Friday, August 17, 2007

Jamming The Jammed

A new Australian film gets rave reviews from just every film critic who sees it, including two rare four star reviews on The Movie Show, from two of the toughest critics in the land. Reviews claims it deals honestly, and dramatically, with its controversial subject matter, with an excellent script and some of the best performances seen in recent Australian films. It's described as a brilliant, taut thriller, and stars three of Australia's best up-and-coming young actors.

But every Australian film distributor turns down the producers, it is rejected by the Melbourne film festival, even though Melbourne is virtually a character in the movie, and key government funding bodies refuse to kick in even minimal amounts of money to help the producers finish the film and get it ready for distribution.

The film is called The Jammed and last week it was heading straight to DVD.

So why has this film been crushed at almost every turn and kept out of Australian cinemas?

Perhaps it might have something to do with the subject matter it dares to take on :

The sex slave trade and the criminal gangs who kidnap teenage girls to be sold into prostitution.

You'd think film distributors would be falling over themselves to get their hands on a well-made film about such a controversial subject. Controversy generates media coverage, which helps to generate "vibe" and ticket sales.

Hundreds of teenage girls and young women are allegedly smuggled in and out of Australia every year to fill brothels and escort agencies. The worldwide trade, so rarely reported on in any deep, impactful way, sees the lives of thousands of children and young people destroyed every year :
According to the United Nations, Australian is the tenth main destination for victims of trafficking; this kind of fact makes The Jammed all the more disturbing...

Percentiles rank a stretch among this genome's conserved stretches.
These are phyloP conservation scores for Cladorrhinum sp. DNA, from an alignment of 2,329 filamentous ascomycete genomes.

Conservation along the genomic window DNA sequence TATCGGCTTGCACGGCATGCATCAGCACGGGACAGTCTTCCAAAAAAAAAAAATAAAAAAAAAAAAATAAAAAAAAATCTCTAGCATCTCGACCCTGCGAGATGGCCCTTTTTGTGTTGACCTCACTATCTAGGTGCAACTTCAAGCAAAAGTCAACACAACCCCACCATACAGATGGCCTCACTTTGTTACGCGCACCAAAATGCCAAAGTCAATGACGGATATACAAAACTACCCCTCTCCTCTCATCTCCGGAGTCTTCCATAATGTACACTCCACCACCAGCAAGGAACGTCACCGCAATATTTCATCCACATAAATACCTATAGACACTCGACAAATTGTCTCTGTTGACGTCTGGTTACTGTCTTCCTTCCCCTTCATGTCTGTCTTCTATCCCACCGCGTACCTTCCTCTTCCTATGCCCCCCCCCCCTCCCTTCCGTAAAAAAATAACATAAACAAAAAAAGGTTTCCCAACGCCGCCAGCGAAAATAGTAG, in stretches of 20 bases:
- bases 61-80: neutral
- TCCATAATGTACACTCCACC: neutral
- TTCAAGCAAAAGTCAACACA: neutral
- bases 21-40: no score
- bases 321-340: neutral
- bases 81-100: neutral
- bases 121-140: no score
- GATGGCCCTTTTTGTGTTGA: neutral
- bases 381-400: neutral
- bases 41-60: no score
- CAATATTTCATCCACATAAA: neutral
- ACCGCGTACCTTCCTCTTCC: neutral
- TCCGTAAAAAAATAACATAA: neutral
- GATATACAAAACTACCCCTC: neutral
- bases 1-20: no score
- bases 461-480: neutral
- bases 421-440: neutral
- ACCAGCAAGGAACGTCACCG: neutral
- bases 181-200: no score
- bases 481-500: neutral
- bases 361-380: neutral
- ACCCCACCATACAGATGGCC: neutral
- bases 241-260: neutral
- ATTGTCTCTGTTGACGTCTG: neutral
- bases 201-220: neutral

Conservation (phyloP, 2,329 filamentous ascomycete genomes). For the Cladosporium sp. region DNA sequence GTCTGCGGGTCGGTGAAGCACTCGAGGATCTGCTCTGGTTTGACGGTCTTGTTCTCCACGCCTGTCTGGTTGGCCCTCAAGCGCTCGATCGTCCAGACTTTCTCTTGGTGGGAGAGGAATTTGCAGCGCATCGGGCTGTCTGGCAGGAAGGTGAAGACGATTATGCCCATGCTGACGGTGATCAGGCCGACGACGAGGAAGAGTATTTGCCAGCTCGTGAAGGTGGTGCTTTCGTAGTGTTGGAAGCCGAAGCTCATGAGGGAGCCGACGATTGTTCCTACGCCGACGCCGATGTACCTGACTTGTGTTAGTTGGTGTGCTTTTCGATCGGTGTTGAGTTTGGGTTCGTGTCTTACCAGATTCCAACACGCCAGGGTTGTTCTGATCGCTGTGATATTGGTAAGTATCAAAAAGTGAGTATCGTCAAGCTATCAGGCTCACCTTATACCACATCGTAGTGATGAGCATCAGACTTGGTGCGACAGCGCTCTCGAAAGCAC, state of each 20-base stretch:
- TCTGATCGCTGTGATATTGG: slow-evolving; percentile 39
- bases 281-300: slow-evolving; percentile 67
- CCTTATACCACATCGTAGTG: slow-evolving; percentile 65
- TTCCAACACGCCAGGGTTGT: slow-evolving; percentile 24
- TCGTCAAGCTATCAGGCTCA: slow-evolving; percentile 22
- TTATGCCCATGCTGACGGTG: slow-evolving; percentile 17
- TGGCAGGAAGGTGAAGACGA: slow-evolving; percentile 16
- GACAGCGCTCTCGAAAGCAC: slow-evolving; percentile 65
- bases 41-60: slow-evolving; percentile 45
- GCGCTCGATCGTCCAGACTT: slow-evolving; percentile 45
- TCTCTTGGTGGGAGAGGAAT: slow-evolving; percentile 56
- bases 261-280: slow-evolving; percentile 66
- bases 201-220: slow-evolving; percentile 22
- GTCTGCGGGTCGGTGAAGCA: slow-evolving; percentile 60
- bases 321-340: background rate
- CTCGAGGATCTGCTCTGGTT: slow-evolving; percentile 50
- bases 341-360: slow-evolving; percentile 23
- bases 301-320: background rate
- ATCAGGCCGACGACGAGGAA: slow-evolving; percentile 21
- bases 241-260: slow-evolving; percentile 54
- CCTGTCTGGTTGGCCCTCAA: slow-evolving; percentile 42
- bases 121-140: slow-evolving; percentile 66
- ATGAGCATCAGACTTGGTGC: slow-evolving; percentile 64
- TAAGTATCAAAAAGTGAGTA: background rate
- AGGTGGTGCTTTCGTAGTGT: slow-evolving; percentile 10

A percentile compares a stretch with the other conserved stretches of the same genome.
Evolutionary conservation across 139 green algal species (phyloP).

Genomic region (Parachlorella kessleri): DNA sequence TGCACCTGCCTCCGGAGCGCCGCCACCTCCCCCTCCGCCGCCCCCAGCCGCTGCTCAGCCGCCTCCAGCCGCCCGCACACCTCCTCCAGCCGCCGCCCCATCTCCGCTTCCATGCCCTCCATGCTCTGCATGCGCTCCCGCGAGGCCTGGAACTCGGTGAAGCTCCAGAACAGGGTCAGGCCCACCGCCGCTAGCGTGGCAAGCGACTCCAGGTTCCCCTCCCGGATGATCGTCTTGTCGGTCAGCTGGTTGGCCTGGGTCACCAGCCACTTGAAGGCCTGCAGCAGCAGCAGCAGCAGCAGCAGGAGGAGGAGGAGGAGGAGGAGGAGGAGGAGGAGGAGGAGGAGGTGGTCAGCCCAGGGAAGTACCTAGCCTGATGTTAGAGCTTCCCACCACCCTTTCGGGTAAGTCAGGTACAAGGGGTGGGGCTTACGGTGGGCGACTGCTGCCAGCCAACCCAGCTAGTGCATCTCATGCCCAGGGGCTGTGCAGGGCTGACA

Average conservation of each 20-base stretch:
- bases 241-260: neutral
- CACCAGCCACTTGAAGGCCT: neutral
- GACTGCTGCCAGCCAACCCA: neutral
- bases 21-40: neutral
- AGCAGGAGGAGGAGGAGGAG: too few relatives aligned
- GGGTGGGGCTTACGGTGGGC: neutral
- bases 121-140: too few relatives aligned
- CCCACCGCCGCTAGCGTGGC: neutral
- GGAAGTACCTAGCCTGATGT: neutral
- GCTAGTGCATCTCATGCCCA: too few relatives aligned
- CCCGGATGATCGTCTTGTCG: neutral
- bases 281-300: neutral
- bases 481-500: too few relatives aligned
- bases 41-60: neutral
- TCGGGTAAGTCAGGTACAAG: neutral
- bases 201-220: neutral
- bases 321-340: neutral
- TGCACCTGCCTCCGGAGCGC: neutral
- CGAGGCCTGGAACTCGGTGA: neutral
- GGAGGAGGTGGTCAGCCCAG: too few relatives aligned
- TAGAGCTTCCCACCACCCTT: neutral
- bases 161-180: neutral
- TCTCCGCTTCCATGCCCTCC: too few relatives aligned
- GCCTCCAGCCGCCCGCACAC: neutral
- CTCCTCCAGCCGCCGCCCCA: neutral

Director Dee McLachlan said she was inspired to make The Jammed when read a few years ago about police raids on brothels uncovering women who were being kept as slaves, sex slaves, and traded internationally. Didn't we outlaw slavery almost a century ago?

McLachlan went to the trouble of thoroughly researching her film, The Jammed, from court transcripts, and interviews, and pulls together a cast and crew dedicated to getting the movie made on a low budget, and not one distributor, big or small, or most of the plethora of film development funding bodies, dishing out taxpayers money, are interested in helping?

Nobody's trying to cover up anything here, are they? Because that's exactly what it sounds like.

Perhaps it has something to do with the fact that one of the key sex slave traders in the movie is not some cliched backstreet grubby thug, but a middle class professional, married with children, with a wife who runs an inner city Melbourne gallery.

Too close to home for some people perhaps?

The good news is that The Jammed is now getting interest from distributors when it was set to go straight to DVD :

The film's executive producer, Andrea Buck, described the superlative reviews as "way better than we could have expected - it felt life-changing. We've dealt for so long with lukewarm, negative responses. To have someone say 'I love your movie' with such passion and conviction is overwhelming."

None of this seemed possible a few days ago, when the film's producers were preparing for last night's low-key premiere at an independent cinema in Melbourne. They secured a modest two-week season - designed to promote the release of a DVD on September 5 - by agreeing to pay the cinema's marketing costs and sharing any profits.

The story of a Chinese mother searching for her missing daughter, it features a cast of up-and-coming young actors including Sydney's Emma Lung, Saskia Burmeister and Sun Park.

Of course, if The Jammed goes on to win awards at international film festivals, and picks up a few at the AFIs, many of those very same distributors and funding body types will be in the media ranting about how fantastic the film is and how they always knew it would do so well.

Regardless, it's good to see such a daring, challenging film looking more likely to get a cinema release sometime soon.

The Jammed Website (Trailer Online)

The Jammed Review From The Movie Show

Interview With Director Dee McLachlan

McLachlan : Why Isn't News About Australia's Prostitution Slave Trade On Page One?